The market is full of the noise of goats and cattle and human voices. It's a welcome distraction, and the Immortal positions himself in the skinny shadow of a palm tree and watches the bustle of people haggling over goods. The sun is high and getting higher, and sweat trickles down his face as his little patch of shade shrinks slowly, but he doesn't move. After all, he has nowhere else to be.
A woman from a stall selling beautiful woven baskets has been glancing at him all morning, watching him with large dark eyes. Finally she gets up with a decisive air and strides towards him. The Immortal braces himself to be told to go away, to stop staring if he wasn't going to buy anything, or whatever this woman is going to say.
"Do you need some water? You look exhausted."
The Immortal gapes at her in shock, the painfully familiar words feeling like a blow to the chest. In the face of his silence, the woman's lips firm into a stubborn line, and she crosses her arms.
"You look like a foreigner, so maybe you don't know how dangerous the sun is here. But if you don't drink something and get in the shade, you could die. Come on, I have some water." She turns and heads back to her stall, beckoning him to follow.
He follows her in a daze, trying to convince himself that this doesn't mean anything except that the woman is as kind-hearted as his shepherd. This is not some sort of sign from the gods.
She ushers him in under her stall's awning, and pours water from a large clay jar into a cup. As she holds the cup out to him, he sees on her arm—
—it can't be—
The scars are long-healed but clear and crisp: round punctures and thin scratches from the elbow to partway down the forearm.
"Those scars—" he chokes out, staring at her arm.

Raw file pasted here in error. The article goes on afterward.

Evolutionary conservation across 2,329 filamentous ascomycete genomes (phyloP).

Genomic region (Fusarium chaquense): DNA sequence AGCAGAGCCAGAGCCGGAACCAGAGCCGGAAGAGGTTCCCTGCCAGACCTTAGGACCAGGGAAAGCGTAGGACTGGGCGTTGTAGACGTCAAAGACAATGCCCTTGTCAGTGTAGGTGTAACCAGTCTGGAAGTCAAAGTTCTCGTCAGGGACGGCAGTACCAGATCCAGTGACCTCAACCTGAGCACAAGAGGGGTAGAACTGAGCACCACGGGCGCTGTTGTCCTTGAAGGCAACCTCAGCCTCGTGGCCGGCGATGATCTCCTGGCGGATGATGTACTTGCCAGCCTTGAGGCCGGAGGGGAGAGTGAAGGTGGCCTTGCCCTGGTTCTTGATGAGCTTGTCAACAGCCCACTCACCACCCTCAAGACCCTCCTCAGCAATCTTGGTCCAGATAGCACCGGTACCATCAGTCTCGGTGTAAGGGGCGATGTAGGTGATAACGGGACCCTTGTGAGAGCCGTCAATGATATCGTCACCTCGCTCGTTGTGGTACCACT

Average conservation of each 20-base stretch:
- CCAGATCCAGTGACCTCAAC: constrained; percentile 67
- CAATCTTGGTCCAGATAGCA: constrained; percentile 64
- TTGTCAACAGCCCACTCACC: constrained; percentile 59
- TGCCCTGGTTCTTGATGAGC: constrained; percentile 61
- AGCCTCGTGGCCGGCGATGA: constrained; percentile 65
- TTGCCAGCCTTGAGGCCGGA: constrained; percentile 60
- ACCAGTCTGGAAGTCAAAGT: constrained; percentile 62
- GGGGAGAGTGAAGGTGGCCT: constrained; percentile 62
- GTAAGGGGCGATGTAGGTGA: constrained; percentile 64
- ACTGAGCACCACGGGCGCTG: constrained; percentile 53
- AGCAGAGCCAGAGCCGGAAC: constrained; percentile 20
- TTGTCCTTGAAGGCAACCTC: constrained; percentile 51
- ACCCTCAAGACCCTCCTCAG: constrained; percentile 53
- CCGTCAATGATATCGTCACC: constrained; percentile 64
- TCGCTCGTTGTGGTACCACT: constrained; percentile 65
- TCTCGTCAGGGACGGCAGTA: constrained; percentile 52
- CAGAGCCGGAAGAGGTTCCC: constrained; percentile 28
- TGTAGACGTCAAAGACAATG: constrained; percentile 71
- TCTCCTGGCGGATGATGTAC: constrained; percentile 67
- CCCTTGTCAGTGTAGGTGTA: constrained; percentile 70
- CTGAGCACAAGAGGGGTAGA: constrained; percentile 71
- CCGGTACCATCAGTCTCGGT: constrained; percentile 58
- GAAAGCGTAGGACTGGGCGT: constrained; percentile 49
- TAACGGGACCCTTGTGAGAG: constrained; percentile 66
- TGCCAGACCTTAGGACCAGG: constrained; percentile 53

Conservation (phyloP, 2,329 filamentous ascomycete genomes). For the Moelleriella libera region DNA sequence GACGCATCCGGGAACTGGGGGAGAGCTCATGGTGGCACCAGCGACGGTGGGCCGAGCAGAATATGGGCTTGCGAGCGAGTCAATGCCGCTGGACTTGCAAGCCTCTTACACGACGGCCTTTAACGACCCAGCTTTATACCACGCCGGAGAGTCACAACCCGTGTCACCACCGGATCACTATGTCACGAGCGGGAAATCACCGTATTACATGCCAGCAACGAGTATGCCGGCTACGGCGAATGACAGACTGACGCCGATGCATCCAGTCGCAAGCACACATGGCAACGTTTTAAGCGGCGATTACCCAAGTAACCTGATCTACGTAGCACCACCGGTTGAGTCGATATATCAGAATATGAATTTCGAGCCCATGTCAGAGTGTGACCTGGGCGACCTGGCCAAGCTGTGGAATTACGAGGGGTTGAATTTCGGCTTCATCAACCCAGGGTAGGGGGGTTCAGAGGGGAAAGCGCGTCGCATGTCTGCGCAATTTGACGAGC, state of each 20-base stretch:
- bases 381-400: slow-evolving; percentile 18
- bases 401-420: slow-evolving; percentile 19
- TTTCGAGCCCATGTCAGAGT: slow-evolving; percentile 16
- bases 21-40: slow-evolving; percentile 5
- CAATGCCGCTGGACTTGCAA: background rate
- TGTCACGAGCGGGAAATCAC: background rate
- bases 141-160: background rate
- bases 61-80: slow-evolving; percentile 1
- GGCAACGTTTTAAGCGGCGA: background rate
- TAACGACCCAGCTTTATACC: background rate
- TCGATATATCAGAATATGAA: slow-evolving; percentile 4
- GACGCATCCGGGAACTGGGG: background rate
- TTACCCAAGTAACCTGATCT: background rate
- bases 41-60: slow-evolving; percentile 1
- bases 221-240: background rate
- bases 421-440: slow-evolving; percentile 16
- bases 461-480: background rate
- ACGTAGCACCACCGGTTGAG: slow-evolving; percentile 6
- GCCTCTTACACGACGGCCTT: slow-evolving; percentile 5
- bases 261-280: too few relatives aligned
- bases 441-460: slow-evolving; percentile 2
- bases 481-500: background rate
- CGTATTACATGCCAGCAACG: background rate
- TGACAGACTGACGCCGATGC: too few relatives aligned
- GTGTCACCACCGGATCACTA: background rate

She glares at him and pulls her arm back toward her body. "What about them?"
"How did you get them?"
She glares harder and doesn't answer, and even through his distraction he realizes that he's being very rude to this kind woman.
"I— I'm sorry. It's just that... a friend of mine had scars just like that, from saving my life." He holds out his own arm and shows her a similar set of long-healed marks. "I was tending our sheep and a lion attacked me. My friend charged right at it to scare it off. Thanks to his bravery, we both got away with nothing worse than a few scars."
The woman relaxes at his explanation, and after a moment offers him a wry smile. "I'm afraid my story is much less exciting. I slipped down a rocky embankment as a child and cut up my arm, that's all."
The Immortal smiles back tentatively at her. She's a small woman, a head shorter than him or his much-missed shepherd, but she projects stubborn confidence in a way that his shy, quiet beloved never did. Her skin is deep dark brown in the way that's becoming more common as he travels south along the river, and her round cheeks curve sweetly when she smiles. She looks nothing at all like his shepherd— except that she has his kind heart, and what looks very much like the marks of courage and loyalty that were on his arm.
"Still," he says. "I think it's a good omen to see scars that look so much like his. Maybe you were destined to save my life too, by getting me out of the sun," he adds, and she laughs at his attempt at charm.